I typed this question into google today. There are some good jokes to be found.
What’s the difference between a lawyer and a leech? After you die, a leech will stop trying to suck your blood!
What’s the difference between a lawyer and a liar? The pronunciation!
How can you tell when a lawyer is lying? Their lips are moving!
The public, generally speaking, does not trust lawyers. I cannot say I am surprised, but I am greatly saddened and disheartened.
One article wrote, “According to a new study, although lawyers are viewed by the public as part of an “envied” profession, no one really likes them. Sure, lawyers may gain a scant amount of respect from some, but when you’re viewed generally as heartless bastards, no one will trust you…” https://abovethelaw.com/2014/09/scientific-study-concludes-no-one-trusts-lawyers/
Used to be, parents wanted their kids to grow up to be lawyers and doctors. Not any more. Lawyers have dropped out of that discussion. I am not even sure I want my kids to follow in my footsteps.
Why are we untrustworthy? No doubt it is self-induced. We have done it to ourselves. I think there are two arenas in which lawyers prove themselves untrustworthy. First, big advertisers portray to the general public a certain type of undesirable reputation. Second, on a personal level, certain lawyers indeed lie, cheat, and mislead. These “bad apples” have ruined the bunch.
Nevertheless, I profess with all candor that most lawyers are honest, professional, and respectable. I truly believe that. But the bad apples can be really bad, and they stand out from the field.
The first arena I mentioned is the public forum with the lawyers that everyone sees in general advertising. If you drive down any interstate highway from Louisiana to Florida, one in every three billboards (if not more) are lawyers. If you watch commercials on TV, every break in programming has a lawyer’s face. I agree with you, it is obnoxious.
Freedom of speech is important. Lawyers, just like everyone else, have a right to advertise for business. Louisiana, and I am sure other states as well, debated long and hard about limiting a lawyer’s right to free speech to try and protect our reputation via advertising. There was a balance struck, and there are restrictions in place. But, you can see the effect. The restrictions have not protected our reputations. I do not foresee that changing any time soon. And since I am not a major advertiser, I do not have much more input in this area.
The second arena I mentioned is the private forum, where lawyers earn a reputation from one-on-one interactions with clients or from behavior in the courtroom. This is where I have more to say and do. I will admit there are lawyers that lie and cheat in the courtroom. I have experienced it. Obviously, those lawyers do not deserve trust. In central Louisiana, there is only a handful of lawyers that have earned this type of reputation. We all know who they are, and we all take precautions when dealing with them. For the client, if your lawyer will lie to a judge, wouldn’t he or she also lie to you?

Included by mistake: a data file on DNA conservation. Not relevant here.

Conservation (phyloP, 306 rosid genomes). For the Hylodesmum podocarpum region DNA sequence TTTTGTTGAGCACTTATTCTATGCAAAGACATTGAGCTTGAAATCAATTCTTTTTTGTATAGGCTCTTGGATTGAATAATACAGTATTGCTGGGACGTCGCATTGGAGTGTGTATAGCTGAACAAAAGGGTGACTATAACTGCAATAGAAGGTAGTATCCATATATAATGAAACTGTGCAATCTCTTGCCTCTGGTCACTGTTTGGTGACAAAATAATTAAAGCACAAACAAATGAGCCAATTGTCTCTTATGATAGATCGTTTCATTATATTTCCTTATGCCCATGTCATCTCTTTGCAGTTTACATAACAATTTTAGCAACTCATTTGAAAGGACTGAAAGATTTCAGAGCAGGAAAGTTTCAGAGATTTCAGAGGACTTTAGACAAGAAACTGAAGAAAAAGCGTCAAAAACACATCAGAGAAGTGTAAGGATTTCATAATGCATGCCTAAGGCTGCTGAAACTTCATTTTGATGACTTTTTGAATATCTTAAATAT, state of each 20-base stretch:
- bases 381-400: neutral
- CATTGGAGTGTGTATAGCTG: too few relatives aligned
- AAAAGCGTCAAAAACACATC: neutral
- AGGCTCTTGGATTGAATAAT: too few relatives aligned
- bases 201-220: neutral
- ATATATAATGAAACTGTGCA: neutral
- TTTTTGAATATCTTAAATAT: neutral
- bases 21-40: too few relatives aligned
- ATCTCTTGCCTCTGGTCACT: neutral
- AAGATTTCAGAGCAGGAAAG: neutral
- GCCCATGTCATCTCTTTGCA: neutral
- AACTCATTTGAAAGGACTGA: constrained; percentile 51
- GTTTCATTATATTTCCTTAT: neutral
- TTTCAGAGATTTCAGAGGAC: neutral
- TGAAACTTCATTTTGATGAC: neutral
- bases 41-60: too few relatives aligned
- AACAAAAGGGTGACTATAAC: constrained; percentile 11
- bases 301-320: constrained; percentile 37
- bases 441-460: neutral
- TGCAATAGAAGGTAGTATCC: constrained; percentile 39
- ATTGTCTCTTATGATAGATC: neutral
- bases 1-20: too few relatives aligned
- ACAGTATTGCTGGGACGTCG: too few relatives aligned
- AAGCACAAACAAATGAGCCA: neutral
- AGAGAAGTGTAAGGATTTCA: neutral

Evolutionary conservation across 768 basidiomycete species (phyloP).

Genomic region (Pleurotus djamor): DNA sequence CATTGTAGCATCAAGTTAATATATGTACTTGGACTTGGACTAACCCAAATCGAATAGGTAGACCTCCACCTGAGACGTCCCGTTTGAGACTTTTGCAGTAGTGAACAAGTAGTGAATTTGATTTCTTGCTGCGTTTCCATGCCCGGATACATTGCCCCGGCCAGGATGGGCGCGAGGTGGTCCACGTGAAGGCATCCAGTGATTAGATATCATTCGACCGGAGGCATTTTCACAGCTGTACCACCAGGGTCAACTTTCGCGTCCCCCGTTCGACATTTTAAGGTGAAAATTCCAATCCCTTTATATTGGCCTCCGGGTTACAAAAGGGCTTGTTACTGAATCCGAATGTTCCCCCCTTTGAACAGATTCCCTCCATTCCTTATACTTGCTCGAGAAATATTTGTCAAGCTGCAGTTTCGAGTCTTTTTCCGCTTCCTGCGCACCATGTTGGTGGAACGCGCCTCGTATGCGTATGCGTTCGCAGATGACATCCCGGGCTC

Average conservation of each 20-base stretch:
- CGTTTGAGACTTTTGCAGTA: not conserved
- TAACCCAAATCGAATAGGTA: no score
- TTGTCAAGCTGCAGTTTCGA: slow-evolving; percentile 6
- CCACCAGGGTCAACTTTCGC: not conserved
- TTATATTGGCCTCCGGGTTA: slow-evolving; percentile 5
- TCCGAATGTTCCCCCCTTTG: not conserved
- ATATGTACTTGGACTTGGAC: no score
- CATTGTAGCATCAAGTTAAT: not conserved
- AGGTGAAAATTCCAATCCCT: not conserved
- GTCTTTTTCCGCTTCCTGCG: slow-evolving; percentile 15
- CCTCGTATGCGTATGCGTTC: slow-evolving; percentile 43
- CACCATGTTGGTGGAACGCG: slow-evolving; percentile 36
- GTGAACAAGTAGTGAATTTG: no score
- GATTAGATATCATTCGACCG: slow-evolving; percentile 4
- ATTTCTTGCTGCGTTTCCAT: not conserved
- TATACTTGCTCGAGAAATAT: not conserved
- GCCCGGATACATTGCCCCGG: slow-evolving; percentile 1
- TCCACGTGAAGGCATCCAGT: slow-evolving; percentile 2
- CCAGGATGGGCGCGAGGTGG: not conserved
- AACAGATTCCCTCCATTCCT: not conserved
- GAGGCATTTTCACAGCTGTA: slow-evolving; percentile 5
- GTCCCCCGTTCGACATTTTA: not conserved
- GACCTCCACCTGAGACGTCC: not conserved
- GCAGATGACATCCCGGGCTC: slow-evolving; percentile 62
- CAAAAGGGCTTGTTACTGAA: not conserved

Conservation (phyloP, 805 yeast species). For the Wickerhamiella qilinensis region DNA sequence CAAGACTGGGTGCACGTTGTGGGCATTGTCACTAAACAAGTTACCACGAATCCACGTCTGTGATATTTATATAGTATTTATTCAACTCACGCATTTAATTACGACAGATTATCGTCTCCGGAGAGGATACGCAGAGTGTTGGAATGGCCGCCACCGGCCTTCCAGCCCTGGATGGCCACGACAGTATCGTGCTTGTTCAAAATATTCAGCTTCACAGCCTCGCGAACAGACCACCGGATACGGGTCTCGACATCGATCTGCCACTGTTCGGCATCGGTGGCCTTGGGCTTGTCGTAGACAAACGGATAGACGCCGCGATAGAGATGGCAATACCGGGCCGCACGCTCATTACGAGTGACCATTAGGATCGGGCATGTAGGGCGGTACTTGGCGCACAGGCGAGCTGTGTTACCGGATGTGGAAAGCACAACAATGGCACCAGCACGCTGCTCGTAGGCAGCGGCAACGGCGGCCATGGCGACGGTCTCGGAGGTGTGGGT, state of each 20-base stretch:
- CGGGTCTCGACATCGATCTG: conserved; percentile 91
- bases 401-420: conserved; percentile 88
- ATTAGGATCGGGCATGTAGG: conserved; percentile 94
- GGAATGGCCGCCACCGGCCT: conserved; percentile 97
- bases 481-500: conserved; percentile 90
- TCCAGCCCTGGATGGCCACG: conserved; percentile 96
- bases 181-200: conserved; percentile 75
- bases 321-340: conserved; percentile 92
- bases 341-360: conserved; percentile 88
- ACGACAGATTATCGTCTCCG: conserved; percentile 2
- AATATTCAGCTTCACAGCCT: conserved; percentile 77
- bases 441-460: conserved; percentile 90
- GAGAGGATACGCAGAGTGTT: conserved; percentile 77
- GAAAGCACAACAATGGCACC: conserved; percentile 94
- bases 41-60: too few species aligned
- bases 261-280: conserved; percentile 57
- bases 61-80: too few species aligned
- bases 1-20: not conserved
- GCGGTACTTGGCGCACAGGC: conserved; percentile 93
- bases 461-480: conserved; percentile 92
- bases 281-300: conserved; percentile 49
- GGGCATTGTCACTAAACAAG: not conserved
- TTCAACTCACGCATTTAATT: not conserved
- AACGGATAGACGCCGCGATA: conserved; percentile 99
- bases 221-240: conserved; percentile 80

Trust is undoubtedly the foundation of any relationship. This is true for a husband and wife, for parent and child, and for attorney and client. You must trust your lawyer.
I do not take this responsibility lightly. Neither do I expect your trust from the beginning. I fully recognize the only way you will trust me is if I earn it. So, I will. I conduct my personal life, my business, and my practice with certain foundational principals so that, at the end of the day, trust is earned.
I’ll be more specific. Trust requires truth. My faith and morality are hugely important. I attend church faithfully. I am an extraordinary minister of the Body and Blood of Christ. I am currently teaching a confirmation class for high school students. What does this mean for you? My faith instills sincere honesty. I will always be honest with you. You deserve the truth, even if it is not what you want to hear.
Trust requires availability. When you call my office, a person answers; not a mobile receptionist at some call center. When you have problems, doubts, or questions, you can reach me; not an associate, not a paralegal. When you need me, I am here.
Trust requires personability. When you and I meet, it will not be across some big obtrusive desk, it will be on comfortable chairs, talking knee to knee. As our attorney-client relationship progresses, I will obviously know your case, but I will also get to know you. Yes, at some level, what I do is my job. But at your level, it is the most important issue at this moment of your life. I must treat it as such. I have to treat you and your case with the respect it deserves.
Lastly, trust is about production. When your case concludes, you should be satisfied that I gave 100%. I must be organized, detailed, and prepared. I have to succinctly and competently present your case.
I could go on and on with these promises, but promises do not gain trust. There is only one way to earn your trust: action. Let me be your lawyer. I promise at the end of the day, I will have done everything in my power to earn your trust. I encourage you to read online reviews about me and other lawyers. Visit The Jones Law Firm at www.hdjoneslaw.com or give us a call at (318) 442-1515. I look forward to meeting you.
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